And waiting. The Deliverator honks his horn. This is not a nominal outcome.
Window slides open. That should never happen. You can look at the three-ring binder from CosaNostra Pizza University, cross-reference the citation for window, chute, dispatcher’s, and it will give you all the procedures for that window–and it should never be opened. Unless something has gone wrong.
The window slides open and–you sitting down?–smoke comes out of it. The Deliverator hears a discordant beetling over the metal hurricane of his sound system and realizes that it is a smoke alarm, coming from inside the franchise.
Mute button on the stereo. Oppressive silence–his eardrums uncringe–the window is buzzing with the cry of the smoke alarm. The car idles, waiting. The hatch has been open too long, atmospheric pollutants are congealing on the electrical contacts in the back of the pizza slots, he’ll have to clean them ahead of schedule, everything is going exactly the way it shouldn’t go in the three-ring binder that spells out all the rhythms of the pizza universe.
Inside, a football-shaped Abkhazian man is running to and fro, holding a three-ring binder open, using his spare tire as a ledge to keep it from collapsing shut; he runs with the gait of a man carrying an egg on a spoon. He is shouting in the Abkhazian dialect; all the people who run CosaNostra pizza franchises in this part of the Valley are Abkhazian immigrants.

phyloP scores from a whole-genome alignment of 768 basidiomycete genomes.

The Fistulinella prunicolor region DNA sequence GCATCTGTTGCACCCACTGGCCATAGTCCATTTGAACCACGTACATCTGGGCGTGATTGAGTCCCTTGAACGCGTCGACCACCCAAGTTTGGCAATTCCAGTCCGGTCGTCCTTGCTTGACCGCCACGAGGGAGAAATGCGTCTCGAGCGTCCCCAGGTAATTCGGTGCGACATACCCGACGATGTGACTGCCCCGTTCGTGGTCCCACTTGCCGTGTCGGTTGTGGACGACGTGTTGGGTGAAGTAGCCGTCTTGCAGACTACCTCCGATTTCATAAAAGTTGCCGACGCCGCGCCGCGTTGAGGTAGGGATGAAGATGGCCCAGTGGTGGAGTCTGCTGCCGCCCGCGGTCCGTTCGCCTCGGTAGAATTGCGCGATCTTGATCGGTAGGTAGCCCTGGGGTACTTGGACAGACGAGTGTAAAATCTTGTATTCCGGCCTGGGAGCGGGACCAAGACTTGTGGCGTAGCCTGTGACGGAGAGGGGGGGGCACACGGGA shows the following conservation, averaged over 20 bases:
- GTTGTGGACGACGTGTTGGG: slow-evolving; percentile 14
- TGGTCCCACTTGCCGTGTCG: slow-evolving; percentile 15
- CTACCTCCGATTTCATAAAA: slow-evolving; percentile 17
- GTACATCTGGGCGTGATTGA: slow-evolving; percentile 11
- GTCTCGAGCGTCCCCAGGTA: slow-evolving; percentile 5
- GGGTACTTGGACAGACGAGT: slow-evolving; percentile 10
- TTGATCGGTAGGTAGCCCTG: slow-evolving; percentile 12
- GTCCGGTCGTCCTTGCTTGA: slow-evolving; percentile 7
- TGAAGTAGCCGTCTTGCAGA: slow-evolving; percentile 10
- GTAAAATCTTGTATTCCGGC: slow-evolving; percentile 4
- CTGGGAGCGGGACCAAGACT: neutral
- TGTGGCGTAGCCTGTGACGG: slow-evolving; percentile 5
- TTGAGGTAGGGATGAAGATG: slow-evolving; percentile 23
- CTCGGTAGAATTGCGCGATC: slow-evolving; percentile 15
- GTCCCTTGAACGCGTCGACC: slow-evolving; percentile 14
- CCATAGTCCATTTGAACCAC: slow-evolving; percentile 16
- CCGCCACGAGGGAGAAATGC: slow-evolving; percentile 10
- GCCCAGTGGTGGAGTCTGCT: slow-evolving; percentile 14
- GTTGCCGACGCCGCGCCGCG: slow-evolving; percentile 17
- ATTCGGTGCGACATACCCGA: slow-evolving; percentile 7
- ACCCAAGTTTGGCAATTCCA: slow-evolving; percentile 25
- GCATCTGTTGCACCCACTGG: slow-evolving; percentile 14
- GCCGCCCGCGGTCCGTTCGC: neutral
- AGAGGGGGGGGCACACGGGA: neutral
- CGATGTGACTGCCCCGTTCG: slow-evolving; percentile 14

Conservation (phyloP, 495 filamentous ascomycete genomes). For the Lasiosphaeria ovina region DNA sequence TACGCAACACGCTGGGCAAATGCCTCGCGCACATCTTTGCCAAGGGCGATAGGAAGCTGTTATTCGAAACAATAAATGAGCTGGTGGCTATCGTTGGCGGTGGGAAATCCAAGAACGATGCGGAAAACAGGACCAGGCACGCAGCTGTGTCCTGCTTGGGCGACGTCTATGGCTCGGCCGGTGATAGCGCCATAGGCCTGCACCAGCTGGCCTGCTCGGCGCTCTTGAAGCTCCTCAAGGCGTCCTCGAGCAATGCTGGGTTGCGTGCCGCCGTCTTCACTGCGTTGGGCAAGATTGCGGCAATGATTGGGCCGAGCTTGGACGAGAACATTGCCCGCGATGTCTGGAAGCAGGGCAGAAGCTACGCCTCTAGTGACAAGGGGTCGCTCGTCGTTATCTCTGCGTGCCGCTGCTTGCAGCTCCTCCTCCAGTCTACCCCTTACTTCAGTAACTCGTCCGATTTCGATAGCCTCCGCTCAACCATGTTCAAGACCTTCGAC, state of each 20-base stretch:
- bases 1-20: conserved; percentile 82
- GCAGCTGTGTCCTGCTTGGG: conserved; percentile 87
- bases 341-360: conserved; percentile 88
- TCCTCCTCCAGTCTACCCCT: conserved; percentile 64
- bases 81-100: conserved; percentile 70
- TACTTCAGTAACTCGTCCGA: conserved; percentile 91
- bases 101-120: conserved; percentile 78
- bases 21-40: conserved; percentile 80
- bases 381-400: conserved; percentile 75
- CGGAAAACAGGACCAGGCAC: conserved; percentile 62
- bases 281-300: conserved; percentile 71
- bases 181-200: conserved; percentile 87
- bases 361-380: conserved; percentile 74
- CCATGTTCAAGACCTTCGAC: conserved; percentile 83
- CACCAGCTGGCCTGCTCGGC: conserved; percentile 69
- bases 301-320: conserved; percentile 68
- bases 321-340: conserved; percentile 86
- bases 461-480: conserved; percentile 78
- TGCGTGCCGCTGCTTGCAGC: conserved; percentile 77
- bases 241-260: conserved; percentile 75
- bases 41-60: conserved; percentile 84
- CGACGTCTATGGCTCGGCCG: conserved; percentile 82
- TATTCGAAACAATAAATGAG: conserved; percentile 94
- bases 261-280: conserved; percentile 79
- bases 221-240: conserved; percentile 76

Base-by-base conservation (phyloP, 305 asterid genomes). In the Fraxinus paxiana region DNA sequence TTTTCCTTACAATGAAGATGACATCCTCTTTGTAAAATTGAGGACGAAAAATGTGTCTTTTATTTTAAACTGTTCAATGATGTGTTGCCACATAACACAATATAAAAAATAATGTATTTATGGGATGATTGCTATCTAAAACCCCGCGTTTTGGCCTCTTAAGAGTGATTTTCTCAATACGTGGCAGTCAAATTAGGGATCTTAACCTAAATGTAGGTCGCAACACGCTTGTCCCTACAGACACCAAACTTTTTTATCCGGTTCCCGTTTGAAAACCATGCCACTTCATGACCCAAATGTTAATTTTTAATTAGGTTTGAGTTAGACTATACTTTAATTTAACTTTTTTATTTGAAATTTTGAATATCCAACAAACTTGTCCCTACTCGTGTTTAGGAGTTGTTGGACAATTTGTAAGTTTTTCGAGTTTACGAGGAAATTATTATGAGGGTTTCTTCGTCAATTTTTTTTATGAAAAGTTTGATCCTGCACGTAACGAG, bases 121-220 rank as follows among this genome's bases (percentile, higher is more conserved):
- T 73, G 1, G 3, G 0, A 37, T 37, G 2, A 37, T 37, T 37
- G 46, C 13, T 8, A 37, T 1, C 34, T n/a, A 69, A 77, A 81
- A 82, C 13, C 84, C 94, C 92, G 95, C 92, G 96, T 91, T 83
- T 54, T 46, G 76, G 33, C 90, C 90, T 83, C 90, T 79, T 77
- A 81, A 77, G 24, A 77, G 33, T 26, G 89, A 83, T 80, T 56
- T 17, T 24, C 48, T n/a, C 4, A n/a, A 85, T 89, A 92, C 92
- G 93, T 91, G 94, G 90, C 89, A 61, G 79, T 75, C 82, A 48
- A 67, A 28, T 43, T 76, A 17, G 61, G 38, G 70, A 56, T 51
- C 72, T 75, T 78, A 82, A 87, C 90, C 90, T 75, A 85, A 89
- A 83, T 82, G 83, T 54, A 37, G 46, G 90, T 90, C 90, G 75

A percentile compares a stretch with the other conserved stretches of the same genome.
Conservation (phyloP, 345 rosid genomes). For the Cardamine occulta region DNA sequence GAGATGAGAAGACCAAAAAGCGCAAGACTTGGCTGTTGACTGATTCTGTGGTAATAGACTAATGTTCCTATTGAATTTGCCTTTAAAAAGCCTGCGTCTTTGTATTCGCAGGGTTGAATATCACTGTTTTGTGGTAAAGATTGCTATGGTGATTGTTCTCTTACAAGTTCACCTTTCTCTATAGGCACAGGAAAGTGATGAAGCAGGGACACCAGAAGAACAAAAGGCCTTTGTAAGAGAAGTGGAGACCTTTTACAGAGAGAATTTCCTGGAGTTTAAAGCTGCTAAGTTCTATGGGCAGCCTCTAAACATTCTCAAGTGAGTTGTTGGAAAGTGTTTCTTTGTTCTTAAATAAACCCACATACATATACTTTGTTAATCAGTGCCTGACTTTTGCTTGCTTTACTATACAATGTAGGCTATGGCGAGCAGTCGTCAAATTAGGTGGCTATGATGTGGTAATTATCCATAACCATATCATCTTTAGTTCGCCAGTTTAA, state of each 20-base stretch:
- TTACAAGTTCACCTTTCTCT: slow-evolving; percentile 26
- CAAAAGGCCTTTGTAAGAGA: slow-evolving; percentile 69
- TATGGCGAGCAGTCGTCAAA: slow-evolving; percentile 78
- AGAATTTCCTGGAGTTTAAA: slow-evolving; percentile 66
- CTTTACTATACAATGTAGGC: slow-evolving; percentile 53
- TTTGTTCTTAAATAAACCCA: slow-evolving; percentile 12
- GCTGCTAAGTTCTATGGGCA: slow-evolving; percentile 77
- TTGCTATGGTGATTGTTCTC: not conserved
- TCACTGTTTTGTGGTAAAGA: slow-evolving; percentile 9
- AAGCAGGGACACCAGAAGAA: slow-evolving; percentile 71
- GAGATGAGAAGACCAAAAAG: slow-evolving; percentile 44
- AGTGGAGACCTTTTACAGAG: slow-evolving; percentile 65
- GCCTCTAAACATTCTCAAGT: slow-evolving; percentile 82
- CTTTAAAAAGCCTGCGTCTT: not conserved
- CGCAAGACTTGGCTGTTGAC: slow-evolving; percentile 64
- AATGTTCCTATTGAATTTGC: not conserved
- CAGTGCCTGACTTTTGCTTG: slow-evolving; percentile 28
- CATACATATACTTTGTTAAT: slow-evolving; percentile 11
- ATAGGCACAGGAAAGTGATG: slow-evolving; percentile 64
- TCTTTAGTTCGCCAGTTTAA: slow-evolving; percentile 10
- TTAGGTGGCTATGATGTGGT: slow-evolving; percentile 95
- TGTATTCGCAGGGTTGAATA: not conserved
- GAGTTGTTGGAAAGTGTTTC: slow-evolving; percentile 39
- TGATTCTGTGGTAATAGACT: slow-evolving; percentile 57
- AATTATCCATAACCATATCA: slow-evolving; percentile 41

It does not look like a serious fire. The Deliverator saw a real fire once, at the Farms of Merryvale, and you couldn’t see anything for the smoke. That’s all it was: smoke, burbling out of nowhere, occasional flashes of orange light down at the bottom, like heat lightning in tall clouds. This is not that kind of fire. It is the kind of fire that just barely puts out enough smoke to detonate the smoke alarms. And he is losing time for this shit.
The Deliverator holds the horn button down. The Abkhazian manager comes to the window. He is supposed to use the intercom to talk to drivers, he could say anything he wanted and it would be piped straight into the Deliverator’s car, but no, he has to talk face to face, like the Deliverator is some kind of fucking ox cart driver. He is red-faced, sweating, his eyes roll as he tries to think of the English words.
“A fire, a little one,” he says.
The Deliverator says nothing. Because he knows that all of this is going onto videotape. The tape is being pipelined, as it happens, to CosaNostra Pizza University, where it will be analyzed in a pizza management science laboratory. It will be shown to Pizza University students, perhaps to the very students who will replace this man when he gets fired, as a textbook example of how to screw up your life.
“New employee–put his dinner in the microwave–had foil in it–boom!” the manager says.
Abkhazia had been part of the Soviet fucking Union. Where did they get these guys? Weren’t there any Americans who could bake a fucking pizza?
“Just give me one pie,” the Deliverator says.
Talking about pies snaps the guy into the current century. He gets a grip. He slams the window shut, strangling the relentless keening of the smoke alarm.
A Nipponese robot arm shoves the pizza out and into the top slot. The hatch folds shut to protect it.
As the Deliverator is pulling out of the chute, building up speed, checking the address that is flashed across his windshield, deciding whether to turn right or left, it happens. His stereo cuts out again–on command of the onboard system. The cockpit lights go red. Red. A repetitive buzzer begins to sound. The LED readout on his windshield, which echoes the one on the pizza box, flashes up: 20:00.
They have just given the Deliverator a twenty-minute-old pizza. He checks the address; it is twelve miles away.